Tuesday, July 08, 2014

How Can LIRR Workers Stay Busy During a Strike?

Some of you may be aware, the Long Island Rail Road unions are planning to  strike the week of July 20th, leaving thousands of commuters out of luck, if they don’t get everything they want in a new contract.  The strike appears to be an inevitable reality, as both sides of the negotiation are acting like blues singers whose “woman done them wrong.”  

I don’t claim to have all the facts.  Quite frankly, when I review the newspaper reports I'm instantly bored by the whining.  From what I have read, it sounds as though the workers want:

* A hefty raise
* Fully paid healthcare (this is a rare benefit these days)
* Better looking uniforms (they SHOULD want this, even if they don’t)
* A pony for every employee, upgraded to a better pony every 6 months

The pony is a slight exaggeration.  They only want a pony every 9 months.  They’re reasonable people, for goodness sake.

If the strike drags on, I suppose the conductors, rail workers, and engineers will have free time.  I've never been a member of a striking union, but assume you can't picket all day.  They will need to fill this time, and I have some ideas.  A couple of jobs and one hobby. 

Job 1: Shopping Cart Track Installation at Grocery Stores.  Have you ever been in a supermarket on a crowded day?  Why do people find it so hard to move their carts to the side of the aisle while choosing between Cheerios and the store brand, “Shop Rite Oaties?”

I have a solution that will make everyone happy, AND create jobs.  The answer is.... Rails!  Yes rails.   And what a difference it would make.  You move down the aisle with your cart on a rail, and if you want to stop and admire the Warhol-like soup display, you navigate your cart onto one of those side "service" rails.  Other shoppers can pass.  Food shopping Nirvana achieved.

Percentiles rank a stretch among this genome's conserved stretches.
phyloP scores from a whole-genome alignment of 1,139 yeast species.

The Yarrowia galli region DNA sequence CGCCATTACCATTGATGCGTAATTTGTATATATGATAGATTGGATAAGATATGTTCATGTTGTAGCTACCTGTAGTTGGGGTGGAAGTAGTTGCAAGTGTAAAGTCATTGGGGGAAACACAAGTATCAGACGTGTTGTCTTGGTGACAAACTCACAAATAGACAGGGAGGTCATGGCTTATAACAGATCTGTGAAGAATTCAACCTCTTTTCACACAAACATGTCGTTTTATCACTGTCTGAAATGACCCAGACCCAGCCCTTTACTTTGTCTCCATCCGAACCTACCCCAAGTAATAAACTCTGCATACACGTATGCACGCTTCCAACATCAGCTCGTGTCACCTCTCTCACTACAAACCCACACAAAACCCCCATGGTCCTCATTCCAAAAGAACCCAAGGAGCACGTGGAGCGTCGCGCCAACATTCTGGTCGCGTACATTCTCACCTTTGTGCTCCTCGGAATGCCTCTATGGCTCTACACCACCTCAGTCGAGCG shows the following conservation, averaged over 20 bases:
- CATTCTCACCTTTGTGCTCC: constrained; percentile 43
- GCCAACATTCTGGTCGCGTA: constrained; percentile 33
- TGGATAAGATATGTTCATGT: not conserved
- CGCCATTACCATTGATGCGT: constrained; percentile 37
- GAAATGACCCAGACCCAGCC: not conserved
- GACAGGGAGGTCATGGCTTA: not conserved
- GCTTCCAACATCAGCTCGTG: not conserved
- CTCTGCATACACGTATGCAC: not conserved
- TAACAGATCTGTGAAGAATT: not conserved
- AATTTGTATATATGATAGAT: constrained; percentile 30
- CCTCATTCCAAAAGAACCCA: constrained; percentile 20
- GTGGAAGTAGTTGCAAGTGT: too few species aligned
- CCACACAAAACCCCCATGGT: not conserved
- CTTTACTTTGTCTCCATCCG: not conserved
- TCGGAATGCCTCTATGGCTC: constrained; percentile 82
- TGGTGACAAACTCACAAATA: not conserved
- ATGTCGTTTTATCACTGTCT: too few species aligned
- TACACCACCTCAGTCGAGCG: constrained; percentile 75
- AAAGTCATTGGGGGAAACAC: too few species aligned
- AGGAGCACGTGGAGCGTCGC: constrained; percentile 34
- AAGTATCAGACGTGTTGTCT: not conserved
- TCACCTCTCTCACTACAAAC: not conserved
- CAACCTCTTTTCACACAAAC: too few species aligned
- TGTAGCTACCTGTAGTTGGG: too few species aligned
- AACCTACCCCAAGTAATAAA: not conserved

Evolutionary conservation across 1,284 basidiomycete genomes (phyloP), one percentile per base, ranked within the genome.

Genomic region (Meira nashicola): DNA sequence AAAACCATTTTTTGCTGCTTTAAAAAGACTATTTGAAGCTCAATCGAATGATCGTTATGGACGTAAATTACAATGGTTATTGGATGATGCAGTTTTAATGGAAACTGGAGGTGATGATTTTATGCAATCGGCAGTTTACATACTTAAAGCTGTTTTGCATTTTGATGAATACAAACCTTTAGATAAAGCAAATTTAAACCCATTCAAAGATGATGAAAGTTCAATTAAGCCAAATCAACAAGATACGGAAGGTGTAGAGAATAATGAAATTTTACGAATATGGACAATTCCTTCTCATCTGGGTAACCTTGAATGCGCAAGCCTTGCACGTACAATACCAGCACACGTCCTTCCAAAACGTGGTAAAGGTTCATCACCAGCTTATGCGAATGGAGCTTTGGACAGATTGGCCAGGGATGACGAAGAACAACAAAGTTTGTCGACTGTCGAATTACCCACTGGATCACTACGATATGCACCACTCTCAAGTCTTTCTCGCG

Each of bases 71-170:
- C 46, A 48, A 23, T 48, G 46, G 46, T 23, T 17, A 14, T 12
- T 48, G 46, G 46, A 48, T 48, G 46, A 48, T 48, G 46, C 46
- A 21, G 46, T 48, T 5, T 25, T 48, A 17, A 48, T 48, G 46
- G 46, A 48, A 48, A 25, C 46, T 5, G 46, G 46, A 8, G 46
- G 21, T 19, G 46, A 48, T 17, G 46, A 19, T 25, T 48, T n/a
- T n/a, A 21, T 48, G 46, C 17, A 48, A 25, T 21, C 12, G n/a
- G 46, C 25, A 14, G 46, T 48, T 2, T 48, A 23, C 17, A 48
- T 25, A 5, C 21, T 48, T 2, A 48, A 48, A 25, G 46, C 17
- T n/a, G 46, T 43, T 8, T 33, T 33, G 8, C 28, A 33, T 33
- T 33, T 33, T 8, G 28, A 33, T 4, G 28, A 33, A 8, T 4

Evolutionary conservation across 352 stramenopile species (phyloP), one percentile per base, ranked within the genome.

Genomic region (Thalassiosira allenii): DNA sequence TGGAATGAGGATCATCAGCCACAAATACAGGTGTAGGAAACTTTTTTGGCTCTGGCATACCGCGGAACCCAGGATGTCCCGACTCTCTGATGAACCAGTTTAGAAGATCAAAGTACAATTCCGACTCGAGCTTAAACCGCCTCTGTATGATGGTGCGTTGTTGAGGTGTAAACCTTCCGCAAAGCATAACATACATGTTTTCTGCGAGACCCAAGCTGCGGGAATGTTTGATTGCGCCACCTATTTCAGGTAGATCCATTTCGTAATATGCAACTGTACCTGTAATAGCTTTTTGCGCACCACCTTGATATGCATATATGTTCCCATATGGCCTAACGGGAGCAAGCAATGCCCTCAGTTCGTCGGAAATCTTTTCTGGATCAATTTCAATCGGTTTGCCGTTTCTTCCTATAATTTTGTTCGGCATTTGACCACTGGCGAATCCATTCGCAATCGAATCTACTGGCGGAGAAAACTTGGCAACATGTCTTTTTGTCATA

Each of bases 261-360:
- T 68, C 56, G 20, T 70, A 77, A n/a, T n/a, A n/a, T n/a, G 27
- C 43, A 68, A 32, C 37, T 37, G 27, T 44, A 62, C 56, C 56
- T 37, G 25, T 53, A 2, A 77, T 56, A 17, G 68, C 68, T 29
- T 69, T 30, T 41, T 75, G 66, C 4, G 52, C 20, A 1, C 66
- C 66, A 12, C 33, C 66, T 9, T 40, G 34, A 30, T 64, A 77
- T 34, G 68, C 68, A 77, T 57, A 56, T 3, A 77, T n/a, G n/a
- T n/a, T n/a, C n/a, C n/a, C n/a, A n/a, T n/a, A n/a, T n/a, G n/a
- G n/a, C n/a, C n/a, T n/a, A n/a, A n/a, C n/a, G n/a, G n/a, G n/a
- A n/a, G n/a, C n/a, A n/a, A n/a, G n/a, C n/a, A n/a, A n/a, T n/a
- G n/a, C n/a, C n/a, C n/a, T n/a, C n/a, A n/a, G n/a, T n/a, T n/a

Job 2: Library Shushers.  Opportunity calls for the conductors who service quiet cars.  There are numerous open jobs for them as greeters.  They can welcome patrons with a friendly “SHHHH!” as they enter the building.  Or, they can choose to say nothing.  After all, quiet in the library is a customer-enforced policy.  It isn't up to them to ensure the rule is followed.

Hobby: Take up a musical instrument.  If the jobs above don't pan out.  There's always hobbies.  They could take up model trains!  But that may be a bit too close to home.  If Grandpa's old accordion needs repair, and a guitar is too much of a commitment, there's songwriting.  You just need paper and pen.  To help them get started, I offer up the following lyrics.  The rest is up to them.

Oh my baby
She done hold back my raise
Oh my baby
Wants me to make co-pays
Oh my baby
Won't buy me a pony that neighs
Oh no, oh no
I guess I’ve got them
Gone on strike blues

Happy commuting, and may you encounter uncommon sense.

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